What do ancient gods have to teach modern brands?

“Myth is the portal through which the inexhaustible energies of the cosmos pour into our world.”- Joseph Campbell

Human society is paradoxical. On the surface, we are ever-changing, fickle, mutable. In this century, new gadgets, technologies and micro-trends are popping up by the minute with no signs of slowing down. As marketers, we have to be aware of these currents and be “au courant” in every sense of the phrase.

On a deeper level, however, we seem to be unchanging; genetically and spiritually, we’re built to adhere to certain principles that live outside of time, place and circumstance. The great 19th century German philosopher and the father of modern anthropology, Adolf Bastian, called these principles “elementargedanken”. Roughly translated, these “elementary ideas” were later termed “archetypes” by Karl Jung, and further studied by the brilliant Joseph Campbell.

Looked at in this way, there are certain eternal principles that emerge as a powerful backdrop for branding and marketing—and for explaining mass behaviour and our tendencies as a species.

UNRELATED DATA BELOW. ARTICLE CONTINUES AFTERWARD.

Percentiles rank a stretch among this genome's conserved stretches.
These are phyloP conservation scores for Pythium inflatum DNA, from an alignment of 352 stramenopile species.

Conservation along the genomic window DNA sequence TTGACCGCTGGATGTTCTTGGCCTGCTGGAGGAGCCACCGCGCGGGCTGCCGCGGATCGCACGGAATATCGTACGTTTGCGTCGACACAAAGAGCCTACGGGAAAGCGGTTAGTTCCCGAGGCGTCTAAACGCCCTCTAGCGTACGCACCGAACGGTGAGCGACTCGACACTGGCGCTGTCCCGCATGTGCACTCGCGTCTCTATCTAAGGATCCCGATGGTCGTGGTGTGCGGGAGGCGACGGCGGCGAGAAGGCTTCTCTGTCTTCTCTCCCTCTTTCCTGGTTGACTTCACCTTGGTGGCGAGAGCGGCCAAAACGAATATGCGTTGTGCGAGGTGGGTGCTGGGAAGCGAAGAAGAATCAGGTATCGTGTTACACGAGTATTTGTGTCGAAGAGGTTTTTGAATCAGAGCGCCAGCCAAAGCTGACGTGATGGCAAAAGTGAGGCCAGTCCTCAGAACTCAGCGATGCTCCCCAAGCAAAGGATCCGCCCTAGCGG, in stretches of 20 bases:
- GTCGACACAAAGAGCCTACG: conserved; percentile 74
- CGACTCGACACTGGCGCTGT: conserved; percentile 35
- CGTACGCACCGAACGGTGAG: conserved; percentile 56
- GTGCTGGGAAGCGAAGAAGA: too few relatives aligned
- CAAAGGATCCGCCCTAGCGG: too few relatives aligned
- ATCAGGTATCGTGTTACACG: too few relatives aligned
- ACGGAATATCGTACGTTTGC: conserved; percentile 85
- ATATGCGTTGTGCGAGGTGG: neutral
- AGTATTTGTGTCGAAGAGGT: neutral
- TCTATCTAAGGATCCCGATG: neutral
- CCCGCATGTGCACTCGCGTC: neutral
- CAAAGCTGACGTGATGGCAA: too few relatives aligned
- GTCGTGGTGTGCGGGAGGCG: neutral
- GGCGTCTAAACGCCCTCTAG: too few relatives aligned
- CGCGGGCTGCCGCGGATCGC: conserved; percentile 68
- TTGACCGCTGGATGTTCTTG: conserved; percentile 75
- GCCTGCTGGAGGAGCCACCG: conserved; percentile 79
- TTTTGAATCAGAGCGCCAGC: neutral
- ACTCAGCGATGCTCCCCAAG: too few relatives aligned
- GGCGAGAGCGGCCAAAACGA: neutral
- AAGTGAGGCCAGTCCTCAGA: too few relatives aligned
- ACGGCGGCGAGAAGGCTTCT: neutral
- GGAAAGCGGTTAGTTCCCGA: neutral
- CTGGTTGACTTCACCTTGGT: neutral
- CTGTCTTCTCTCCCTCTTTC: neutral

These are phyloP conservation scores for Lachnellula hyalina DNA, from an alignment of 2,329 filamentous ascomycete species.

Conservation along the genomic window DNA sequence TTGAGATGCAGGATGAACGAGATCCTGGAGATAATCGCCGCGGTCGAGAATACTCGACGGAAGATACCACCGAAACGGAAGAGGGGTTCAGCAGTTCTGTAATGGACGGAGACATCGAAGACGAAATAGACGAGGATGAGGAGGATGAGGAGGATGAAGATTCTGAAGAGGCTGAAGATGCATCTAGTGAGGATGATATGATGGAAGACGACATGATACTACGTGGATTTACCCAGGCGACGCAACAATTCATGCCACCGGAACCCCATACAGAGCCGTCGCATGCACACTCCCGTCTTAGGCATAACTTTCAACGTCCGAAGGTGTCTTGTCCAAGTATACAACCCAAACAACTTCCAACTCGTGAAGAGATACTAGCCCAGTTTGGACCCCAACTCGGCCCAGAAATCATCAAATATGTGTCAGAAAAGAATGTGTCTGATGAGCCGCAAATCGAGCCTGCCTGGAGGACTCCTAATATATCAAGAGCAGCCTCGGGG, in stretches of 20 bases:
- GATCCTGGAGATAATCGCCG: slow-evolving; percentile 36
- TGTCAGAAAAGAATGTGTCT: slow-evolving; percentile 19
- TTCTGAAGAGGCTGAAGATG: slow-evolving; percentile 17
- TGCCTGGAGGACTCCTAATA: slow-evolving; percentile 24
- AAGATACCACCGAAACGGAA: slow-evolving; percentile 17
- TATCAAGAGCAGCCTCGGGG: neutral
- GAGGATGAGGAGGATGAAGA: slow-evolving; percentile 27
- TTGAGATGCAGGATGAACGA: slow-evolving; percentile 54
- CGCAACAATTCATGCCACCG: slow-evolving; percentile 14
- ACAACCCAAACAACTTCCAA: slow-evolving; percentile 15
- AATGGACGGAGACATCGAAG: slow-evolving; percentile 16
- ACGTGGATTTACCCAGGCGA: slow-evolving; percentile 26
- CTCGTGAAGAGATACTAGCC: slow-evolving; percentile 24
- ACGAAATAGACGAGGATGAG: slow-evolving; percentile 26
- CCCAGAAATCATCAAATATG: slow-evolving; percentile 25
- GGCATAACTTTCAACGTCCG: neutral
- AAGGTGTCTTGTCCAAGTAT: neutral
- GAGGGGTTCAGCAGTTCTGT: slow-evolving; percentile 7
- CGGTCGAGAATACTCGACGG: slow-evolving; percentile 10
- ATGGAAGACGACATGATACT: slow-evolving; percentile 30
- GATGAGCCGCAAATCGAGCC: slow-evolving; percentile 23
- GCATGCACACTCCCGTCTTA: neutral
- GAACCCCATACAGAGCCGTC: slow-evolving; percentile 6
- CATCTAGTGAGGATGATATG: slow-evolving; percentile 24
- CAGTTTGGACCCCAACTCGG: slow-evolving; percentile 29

As Nietzsche wrote, one of the eternal dichotomies of the human species is the dual archetype of Dionysus, the Greek god of wine and celebration (called Bacchus by the Romans), and Apollo, the god of light, rational thinking and order.

If you look at our world from a bird’s eye view (or from the International Space Station, where Canadian astronaut Chris Hadfield made remarkable observations about how similar we are across the human species), you’ll notice that nearly every culture expresses this duality through, among other things, the emergence of major cities within the same country:

  • Brazil: Sao Paolo (Apollonian) and Rio (Dionysian)
  • Canada: Toronto (Apollonian) and Montreal (Dionysian)
  • Spain: Madrid (Apollonian) and Barcelona (Dionysian)
  • China: Beijing (Apollonian) and Shanghai (Dionysian)
  • Italy: Milan (Apollonian) and Rome (Dionysian)
  • Australia: Melbourne (Apollonian) and Sydney (Dionysian)

The list goes on and on.

We even divide our days between the two. You will rarely see someone drunk at the office; it simply isn’t condoned or allowed (other than at 4 p.m. on Friday at an advertising agency!). The work day belongs to Apollo. But after 5 o’clock, happy hour sets in, the evening ‘uncorks’ and we let our hair down. Nights and weekends are the domain of Dionysus.

What happens when we look at our world from the eyes of the gods? Do we see patterns that we might otherwise miss when we’re in the weeds, or lost in the forest? Can we occasionally lift ourselves up to their vantage point so we can help our clients find the mythos behind their purpose and take their rightful place in the pantheon of brands?